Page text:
Selling a rental property, should the landlord wish, is the right of the landlord as the property’s rightful owner. It could be that the landlord is moving to another state. The property may not be performing well, and the return of investment is not that good.

It may also be that the landlord just inherited the property and has no wish to be a landlord. Whatever the reason, occupied or not, a landlord can sell his rental property.

Additional steps and considerations must be taken by the landlord if the rental property is occupied. Landlords have the legal right to enter their rental property if they want to show it to a prospective buyer. However, the landlord should notify the tenant beforehand, at least 24 hours before schedule.

5. When the tenant leaves for an extended schedule

If the tenant leaves for an extended period of time, say at least a week, the landlord can legally enter the rental property during the absence of the tenant. This is so that the landlord can ensure that everything is well and safe in the property. The landlord can also perform preventive maintenance tasks during this time, to ensure the safety of the property and the neighborhood.

If the tenant abandons the rental property indefinitely and without notice, the landlord can legally enter the property. The landlord can also get rid of the remaining properties of the tenant who has gone AWOL and perform the tasks necessary to prepare the rental property for prospective tenants.

If the landlord has received an order for possession from legal authorities, he can also enter the rental property.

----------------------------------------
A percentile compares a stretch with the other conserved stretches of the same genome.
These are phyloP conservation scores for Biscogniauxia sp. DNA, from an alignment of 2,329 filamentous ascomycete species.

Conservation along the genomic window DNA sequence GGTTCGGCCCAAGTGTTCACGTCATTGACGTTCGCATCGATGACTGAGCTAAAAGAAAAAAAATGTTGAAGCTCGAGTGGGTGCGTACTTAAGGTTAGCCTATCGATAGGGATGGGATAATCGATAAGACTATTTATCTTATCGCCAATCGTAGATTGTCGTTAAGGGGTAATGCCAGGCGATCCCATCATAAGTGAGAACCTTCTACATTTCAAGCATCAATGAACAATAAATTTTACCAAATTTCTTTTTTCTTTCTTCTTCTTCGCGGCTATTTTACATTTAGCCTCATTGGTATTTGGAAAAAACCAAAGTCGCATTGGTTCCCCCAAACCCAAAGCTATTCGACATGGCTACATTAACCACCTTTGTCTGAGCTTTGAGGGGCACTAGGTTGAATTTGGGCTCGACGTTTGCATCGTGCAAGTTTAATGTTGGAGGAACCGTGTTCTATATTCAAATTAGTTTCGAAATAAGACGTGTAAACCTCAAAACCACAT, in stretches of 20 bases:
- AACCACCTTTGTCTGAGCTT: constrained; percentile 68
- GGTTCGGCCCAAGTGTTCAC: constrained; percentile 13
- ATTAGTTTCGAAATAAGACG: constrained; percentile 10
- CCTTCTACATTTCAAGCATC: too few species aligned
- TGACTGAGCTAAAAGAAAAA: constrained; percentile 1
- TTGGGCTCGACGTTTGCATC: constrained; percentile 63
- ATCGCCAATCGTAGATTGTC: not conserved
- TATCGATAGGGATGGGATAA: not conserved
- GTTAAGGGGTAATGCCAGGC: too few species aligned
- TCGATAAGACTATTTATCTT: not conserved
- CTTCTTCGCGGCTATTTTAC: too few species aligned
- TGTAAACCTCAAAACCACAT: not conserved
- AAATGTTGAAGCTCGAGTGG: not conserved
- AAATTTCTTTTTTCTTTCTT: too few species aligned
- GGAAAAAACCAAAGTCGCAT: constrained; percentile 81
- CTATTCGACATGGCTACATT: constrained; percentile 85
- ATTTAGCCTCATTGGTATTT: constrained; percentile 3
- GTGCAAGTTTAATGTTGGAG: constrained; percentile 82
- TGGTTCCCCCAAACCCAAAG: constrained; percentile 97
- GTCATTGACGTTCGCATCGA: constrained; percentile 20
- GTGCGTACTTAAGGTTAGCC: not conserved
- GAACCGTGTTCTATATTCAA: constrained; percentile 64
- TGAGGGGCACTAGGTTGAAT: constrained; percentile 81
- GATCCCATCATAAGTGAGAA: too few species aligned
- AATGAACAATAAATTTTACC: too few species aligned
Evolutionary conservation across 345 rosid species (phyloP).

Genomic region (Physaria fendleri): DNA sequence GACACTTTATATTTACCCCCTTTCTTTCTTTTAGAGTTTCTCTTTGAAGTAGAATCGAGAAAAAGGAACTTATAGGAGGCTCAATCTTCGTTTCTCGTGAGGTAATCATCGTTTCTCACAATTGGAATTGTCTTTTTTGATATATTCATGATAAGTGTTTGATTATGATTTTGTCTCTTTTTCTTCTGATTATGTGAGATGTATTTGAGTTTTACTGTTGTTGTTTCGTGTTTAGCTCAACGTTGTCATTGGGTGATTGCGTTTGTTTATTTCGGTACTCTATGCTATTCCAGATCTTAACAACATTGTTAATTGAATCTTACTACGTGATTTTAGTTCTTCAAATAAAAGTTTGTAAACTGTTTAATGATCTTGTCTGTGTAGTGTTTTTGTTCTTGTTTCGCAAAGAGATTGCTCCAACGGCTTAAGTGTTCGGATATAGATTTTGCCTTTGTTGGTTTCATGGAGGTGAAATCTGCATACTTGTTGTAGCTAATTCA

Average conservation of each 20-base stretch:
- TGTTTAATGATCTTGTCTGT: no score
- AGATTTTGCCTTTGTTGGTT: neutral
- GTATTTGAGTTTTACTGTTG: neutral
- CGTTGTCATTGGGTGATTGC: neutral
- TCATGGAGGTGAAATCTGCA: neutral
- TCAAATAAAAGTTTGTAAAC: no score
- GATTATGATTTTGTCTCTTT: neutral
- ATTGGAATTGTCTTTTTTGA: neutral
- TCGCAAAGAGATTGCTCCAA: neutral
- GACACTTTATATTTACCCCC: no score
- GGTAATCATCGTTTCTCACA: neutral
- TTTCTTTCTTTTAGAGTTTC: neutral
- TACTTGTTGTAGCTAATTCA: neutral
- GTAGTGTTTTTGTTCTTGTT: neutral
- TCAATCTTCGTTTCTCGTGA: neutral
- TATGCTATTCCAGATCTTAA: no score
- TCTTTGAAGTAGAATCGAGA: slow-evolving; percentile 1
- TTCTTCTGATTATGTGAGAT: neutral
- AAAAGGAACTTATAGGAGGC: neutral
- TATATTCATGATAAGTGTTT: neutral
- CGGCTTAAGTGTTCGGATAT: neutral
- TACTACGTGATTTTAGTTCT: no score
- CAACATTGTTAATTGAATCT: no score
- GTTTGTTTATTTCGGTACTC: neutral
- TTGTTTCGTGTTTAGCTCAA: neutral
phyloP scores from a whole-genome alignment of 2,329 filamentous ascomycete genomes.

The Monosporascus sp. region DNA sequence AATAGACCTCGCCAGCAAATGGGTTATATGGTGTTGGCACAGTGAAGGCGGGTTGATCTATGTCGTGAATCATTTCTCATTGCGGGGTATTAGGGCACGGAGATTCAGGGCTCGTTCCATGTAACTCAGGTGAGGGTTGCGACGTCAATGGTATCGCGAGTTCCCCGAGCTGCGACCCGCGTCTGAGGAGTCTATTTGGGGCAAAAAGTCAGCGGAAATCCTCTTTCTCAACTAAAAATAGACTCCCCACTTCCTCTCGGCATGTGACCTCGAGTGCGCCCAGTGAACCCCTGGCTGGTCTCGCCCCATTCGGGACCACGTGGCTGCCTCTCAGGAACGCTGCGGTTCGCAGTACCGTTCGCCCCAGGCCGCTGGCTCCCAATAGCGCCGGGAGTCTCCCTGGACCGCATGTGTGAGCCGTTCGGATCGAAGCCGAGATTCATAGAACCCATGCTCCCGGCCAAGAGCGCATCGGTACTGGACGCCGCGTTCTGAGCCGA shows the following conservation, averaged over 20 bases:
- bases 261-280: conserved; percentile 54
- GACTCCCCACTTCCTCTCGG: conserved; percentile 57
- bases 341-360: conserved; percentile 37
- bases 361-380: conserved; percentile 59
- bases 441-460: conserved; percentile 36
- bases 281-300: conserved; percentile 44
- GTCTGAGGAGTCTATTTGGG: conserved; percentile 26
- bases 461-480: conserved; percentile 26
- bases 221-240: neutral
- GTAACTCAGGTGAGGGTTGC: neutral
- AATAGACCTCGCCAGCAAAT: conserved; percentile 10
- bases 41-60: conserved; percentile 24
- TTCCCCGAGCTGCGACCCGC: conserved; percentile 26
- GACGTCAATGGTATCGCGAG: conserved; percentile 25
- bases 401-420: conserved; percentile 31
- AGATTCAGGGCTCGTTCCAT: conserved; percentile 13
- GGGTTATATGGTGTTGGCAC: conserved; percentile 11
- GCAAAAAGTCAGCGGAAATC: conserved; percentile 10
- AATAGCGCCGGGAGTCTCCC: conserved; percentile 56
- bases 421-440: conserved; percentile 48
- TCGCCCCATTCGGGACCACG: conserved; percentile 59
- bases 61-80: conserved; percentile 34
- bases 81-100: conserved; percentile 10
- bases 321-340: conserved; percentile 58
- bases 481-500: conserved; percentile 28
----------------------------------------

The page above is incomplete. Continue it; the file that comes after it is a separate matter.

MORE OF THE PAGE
How Should You Notify Tenants? What are the Law Requirements across Different States?

Many states have their own requirements on the amount of notice required, if the visit is not an emergency. If you live in a state that does not have a specific statute on the notice required, both landlord and tenant may refer to the lease or rental agreement signed, if there is a clause on landlord’s entry in the rental property. The notice must be in writing, and must indicate the date and time the landlord will visit the property.

Here are some of the common amount of notice needed in some states, and where they are applicable.

  • 24 Hours

This is the most common amount of notice needed among most states for non-emergency visits to the rental property. This is applicable for the states of Alaska, California, Iowa, Maine, Montana, Nebraska, New Jersey, Nevada, New Mexico, Ohio, Oklahoma, Oregon, South Carolina, Tennessee, Utah, and Virginia.

  • 48 Hours

There are states that require at least two days of notice for non-emergency visits from the landlord. These states include Alabama, Arizona, Delaware, D.C., Hawaii, Kentucky, Rhode Island, Vermont, and Washington.

  • Reasonable notice

Some states only require reasonable notice for non-emergency landlord visits. These states are Connecticut, Indiana, Kansas, Minnesota, New Hampshire, North Dakota, and Wisconsin.